Pesticides are a big problem with cheaper produce grown in the soil. You may wonder whether there is any need for pesticides or other chemicals in a setting such as a hydroponics facility.
Typically pesticides and herbicides are not commonly or frequently used in hydroponic growing. However, commercial facilities may use pesticides if they have a bug infestation.
Remember most hydroponic facilities are growing plants indoors within a large warehouse. So there will not be any weeds growing near the vegetables and most pests are kept out by the building itself.
However, the only way to truly know if a plant was sprayed with a pesticide or herbicide is to grow it yourself. You do not need pesticides or herbicides for small scale hydroponic gardening.
Can Salmonella Come From Hydroponic Plants?
Salmonella can come from hydroponic gardening since these vegetables grow in facilities with high levels of humidity.
This higher level of humidity can increase the risk of salmonella contamination. However, this is a low risk and you shouldn’t be concerned about food poisoning as long as you wash and cook the vegetables properly. But there is a risk of bringing that bacteria into your home.
To put this risk into perspective, purchasing produce from the store means the plants left the farm, traveled on a truck, and were placed into a store. There are many steps along this journey where a plant can pickup bacteria such as salmonella so I would not use salmonella as the reason for not growing hydroponically.
Are Hydroponics Better For The Future?
Some consumers may come around to the idea of eating something that came from a hydroponics facility if they know that they can have a safe, healthy vegetable with the same nutritional value as soil grown produce. It is also a helpful way to provide a reliable source of produce in times of difficult growing conditions.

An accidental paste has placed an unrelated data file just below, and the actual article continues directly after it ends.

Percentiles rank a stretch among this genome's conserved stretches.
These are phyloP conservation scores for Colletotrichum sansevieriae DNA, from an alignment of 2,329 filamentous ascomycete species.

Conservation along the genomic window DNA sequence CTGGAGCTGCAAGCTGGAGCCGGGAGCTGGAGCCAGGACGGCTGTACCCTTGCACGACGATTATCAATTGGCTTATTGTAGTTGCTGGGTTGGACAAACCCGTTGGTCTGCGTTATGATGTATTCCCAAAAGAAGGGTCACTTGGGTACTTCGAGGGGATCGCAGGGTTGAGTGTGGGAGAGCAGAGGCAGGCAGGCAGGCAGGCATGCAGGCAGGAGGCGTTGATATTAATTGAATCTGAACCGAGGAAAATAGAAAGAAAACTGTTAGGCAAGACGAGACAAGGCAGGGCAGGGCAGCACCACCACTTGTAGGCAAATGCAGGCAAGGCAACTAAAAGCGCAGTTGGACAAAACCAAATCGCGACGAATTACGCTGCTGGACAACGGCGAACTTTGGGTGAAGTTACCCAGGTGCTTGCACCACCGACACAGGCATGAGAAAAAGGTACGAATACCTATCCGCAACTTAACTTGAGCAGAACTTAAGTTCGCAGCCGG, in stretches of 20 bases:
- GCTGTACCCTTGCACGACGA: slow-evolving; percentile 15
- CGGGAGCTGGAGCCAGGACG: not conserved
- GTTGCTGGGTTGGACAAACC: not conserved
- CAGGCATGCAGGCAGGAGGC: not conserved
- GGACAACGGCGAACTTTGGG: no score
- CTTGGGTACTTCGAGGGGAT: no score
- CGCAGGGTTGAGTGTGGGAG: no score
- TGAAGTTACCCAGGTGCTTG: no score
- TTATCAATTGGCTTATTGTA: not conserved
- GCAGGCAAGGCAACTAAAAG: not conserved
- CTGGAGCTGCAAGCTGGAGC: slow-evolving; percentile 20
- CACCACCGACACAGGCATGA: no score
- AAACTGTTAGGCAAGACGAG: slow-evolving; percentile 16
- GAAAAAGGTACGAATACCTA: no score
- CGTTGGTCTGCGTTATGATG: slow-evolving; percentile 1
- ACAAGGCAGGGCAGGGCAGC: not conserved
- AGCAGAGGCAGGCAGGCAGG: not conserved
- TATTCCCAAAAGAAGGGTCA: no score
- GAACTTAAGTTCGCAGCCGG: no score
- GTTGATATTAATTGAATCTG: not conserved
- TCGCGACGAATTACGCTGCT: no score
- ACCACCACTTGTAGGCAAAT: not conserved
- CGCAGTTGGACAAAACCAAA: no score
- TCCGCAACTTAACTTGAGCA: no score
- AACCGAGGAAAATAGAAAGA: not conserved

However, it is difficult to see hydroponics replacing all traditional growing methods. We like the romantic notion of growing something in the soil and watching it develop. There is also the fact that setting up hydroponics systems require a good amount of money versus planting seeds in the dirt.
There certainly is a place for hydroponics as we want to have fresher food and need to grow more produce to support more people. Having urban gardens in garages, balconies, rooftops, and warehouses provide a great way to help feed this world.
Hydroponic Gardening At Home
If there are still concerns about the origin of hydroponic vegetables in stores and mass production, such as the uncertainty about salmonella and the use of pesticides, you could just grow at home. Simple home hydroponic solutions give you full control over what goes into the water, how you manage the system, and which varieties to choose.
Everything is in your hands for greater peace of mind over what your family eats.
There may be some bumps along the road where you struggle to balance the fertilizers and other nutrients correctly. You might find that the first crop isn’t as good as it used to be in the ground. But, with practice, you can fix the errors and find a way to make hydroponic plants a safe and healthy way to feed your loved ones.